Synecdoche, New York is one of the most ambitious films I’ve ever seen. It has a span of decades and attempts to depict, on a huge scale, themes of mortality, loss, the meaning of life and the relationship of art to life. It’s the directorial debut of my favourite screenwriter Charlie Kaufman (Adaptation; Eternal Sunshine of the Spotless Mind) and stars my favourite actor, Philip Seymor Hoffman (Before the Devil Knows You’re Dead; Capote; Charlie Wilson’s War).
The film begins mutedly. A sad, poetic meditation comes over the clock radio announcing the first day of fall and reflecting on the decline of all things. The main character, theatre director Caden, is entering the ‘fall’ of his life. Over breakfast each morning he reads a new obituary of someone famous dying.
The mode is mainly realist in these early scenes, as Kaufman skilfully documents the breakdown of Caden’s marriage and the way the small success of his production of Death of a Salesman is unfulfilling. There are beautifully handled, bleakly funny scenes of domestic drama and conflict – driving in the car, their daughter becomes distressed when Caden tells her she has blood running through her body. His wife Adele assures her she doesn’t have blood; Caden tells her it’s not good to tell her daughter she doesn’t have blood.
As Caden’s health deteriorates and he visits doctors in dark Kafkaesque corridors (another text mentioned early is Kafka’s The Trial) his wife leaves for Berlin with their daughter. His search for his daughter becomes a recurring subplot for the rest of the film, a surreal nightmare as he reads of her being tattooed, sees a poster of her as a stripper and final only meets her again as a dying middle-aged women who blames him for what happens.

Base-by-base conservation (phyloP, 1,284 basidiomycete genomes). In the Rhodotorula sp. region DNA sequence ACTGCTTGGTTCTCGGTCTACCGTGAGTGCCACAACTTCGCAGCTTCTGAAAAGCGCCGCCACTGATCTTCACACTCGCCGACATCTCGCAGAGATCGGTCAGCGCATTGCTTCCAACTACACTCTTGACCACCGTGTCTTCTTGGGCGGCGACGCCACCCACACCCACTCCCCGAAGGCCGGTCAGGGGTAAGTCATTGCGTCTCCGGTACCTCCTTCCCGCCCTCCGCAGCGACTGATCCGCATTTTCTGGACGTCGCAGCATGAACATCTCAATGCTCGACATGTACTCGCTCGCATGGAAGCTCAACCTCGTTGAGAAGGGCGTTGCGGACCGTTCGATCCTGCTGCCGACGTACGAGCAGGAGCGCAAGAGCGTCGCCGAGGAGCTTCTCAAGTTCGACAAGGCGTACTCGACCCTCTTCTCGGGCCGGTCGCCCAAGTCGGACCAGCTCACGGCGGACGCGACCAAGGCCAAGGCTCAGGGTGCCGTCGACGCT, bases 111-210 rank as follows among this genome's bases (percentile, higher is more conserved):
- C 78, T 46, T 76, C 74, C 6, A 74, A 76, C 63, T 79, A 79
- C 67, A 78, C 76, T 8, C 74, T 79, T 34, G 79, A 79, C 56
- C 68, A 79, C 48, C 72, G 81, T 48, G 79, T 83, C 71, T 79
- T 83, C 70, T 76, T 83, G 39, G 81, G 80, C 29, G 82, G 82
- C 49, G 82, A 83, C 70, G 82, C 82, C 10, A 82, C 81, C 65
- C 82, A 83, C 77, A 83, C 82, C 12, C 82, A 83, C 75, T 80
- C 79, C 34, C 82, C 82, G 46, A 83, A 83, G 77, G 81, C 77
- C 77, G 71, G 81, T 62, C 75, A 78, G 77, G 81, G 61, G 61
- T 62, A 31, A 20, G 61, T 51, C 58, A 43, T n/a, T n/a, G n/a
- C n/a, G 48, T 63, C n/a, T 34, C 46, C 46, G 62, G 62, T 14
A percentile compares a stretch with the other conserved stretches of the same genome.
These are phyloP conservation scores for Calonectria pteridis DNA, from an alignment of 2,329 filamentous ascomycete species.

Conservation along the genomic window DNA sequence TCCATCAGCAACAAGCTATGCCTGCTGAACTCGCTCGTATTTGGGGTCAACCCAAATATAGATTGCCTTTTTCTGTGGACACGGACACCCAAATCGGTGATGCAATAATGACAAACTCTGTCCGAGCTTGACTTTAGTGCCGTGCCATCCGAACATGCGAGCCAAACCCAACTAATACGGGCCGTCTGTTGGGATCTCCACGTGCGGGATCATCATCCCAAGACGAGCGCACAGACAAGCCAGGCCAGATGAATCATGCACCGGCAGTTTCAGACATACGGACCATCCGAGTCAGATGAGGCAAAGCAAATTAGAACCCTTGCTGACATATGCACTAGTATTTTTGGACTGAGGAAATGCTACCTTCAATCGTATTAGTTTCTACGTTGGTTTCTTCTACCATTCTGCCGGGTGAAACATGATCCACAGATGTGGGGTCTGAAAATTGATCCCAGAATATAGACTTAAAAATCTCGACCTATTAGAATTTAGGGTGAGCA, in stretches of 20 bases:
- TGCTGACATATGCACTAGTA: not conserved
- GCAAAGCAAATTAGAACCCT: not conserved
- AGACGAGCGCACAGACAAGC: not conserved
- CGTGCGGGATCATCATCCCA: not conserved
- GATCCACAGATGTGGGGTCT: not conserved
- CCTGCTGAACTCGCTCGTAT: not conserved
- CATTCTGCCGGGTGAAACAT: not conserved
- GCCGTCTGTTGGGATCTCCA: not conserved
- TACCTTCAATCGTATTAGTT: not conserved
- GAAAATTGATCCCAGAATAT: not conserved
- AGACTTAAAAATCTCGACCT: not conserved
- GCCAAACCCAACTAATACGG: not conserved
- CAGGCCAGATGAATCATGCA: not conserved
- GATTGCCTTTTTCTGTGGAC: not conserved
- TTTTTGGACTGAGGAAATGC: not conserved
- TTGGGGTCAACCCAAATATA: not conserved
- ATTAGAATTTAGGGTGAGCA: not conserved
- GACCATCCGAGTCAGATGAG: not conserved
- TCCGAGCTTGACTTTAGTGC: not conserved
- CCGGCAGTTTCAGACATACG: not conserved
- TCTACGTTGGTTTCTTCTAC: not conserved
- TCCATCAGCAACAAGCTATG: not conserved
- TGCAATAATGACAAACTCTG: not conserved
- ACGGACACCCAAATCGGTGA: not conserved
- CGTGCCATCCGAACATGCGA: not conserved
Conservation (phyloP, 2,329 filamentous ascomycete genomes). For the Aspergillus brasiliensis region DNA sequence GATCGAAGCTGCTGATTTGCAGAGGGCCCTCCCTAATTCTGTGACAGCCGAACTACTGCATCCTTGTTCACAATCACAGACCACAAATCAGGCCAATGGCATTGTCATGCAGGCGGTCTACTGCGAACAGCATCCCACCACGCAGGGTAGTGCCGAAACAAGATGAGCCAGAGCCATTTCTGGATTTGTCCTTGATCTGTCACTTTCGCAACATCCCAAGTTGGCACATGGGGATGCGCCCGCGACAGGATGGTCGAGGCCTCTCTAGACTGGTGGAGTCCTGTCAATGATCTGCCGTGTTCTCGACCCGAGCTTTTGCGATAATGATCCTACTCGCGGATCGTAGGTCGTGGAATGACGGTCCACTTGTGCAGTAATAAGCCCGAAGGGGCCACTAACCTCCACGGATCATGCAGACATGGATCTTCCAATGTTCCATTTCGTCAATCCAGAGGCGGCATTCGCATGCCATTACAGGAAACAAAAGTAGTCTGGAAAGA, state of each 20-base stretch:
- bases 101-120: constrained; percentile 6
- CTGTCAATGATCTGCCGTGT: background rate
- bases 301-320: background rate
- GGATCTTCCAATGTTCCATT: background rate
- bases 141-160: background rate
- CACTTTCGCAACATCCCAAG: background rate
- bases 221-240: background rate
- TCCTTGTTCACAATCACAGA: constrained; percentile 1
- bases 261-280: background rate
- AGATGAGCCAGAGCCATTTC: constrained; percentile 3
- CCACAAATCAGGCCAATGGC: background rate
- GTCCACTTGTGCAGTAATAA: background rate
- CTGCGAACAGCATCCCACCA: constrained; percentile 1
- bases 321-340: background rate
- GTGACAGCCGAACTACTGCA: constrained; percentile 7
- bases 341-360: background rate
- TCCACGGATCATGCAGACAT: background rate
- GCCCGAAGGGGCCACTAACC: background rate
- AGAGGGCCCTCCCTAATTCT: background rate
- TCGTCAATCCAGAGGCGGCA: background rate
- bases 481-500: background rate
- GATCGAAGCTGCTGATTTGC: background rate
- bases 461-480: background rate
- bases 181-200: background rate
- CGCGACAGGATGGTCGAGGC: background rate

If I’m getting ahead of the film it’s because from here the narrative fragments further and further; time and reality become unstable. Rather than a cause and effect narrative, we have echoes, recurrences and variations of themes, played out on a loose narrative.
The loose narrative is this: just as Caden’s life has unraveled, he receives a genius fellowship, a massive grant to do something important for his community. He buys a massive warehouse to stage his biggest production ever. Working with a burgeoning cast of actors, he begins rehearsals that are to go on for the rest of his life. He is attempting to recreate the experience of life itself on the stage, with hundreds of scenes in different buildings running simultaneously. The play just keeps on expanding, a new warehouse built over the top of the city to engulf the previous warehouse and blocks of the city, and then another.
Meanwhile, he becomes entangled in a love triangle that has a key part in the film, a triangle that evokes the spirit of Woody Allen, albeit played out in a surreal universe. Over the decades he switches between the two women, but the relationships are further tangled as actors are recruited to play their parts in the play.
Caden’s own part begins to be taken over, first by the man, Sammy, we’ve glimpsed throughout the film, a man who has dedicated years of his life to following Caden, observing everything he does and is now capable of assuming his role in the great play. The idea of Sammy, of an observer who cares about everything someone does, is one which has fascinated me in the past: if only there was someone watching and remembering, then what we do wouldn’t be forgotten and wouldn’t be wasted.
Life and art inevitably blur; what is being staged and what is being lived? I let go of any attempts to completely comprehend what I was watching and just let the scenes delight me in their variations on the themes Kaufman set up.
Just as the whole thing seems impossible to end, more time passes; Caden moves out of the director’s chair and a final apocalyptic scene ends things perfectly. The last years of his life, Caden has what perhaps we might sometimes long for: a director speaking to him through an earpiece, telling him exactly what do next, right down to the final command, ‘Die now.’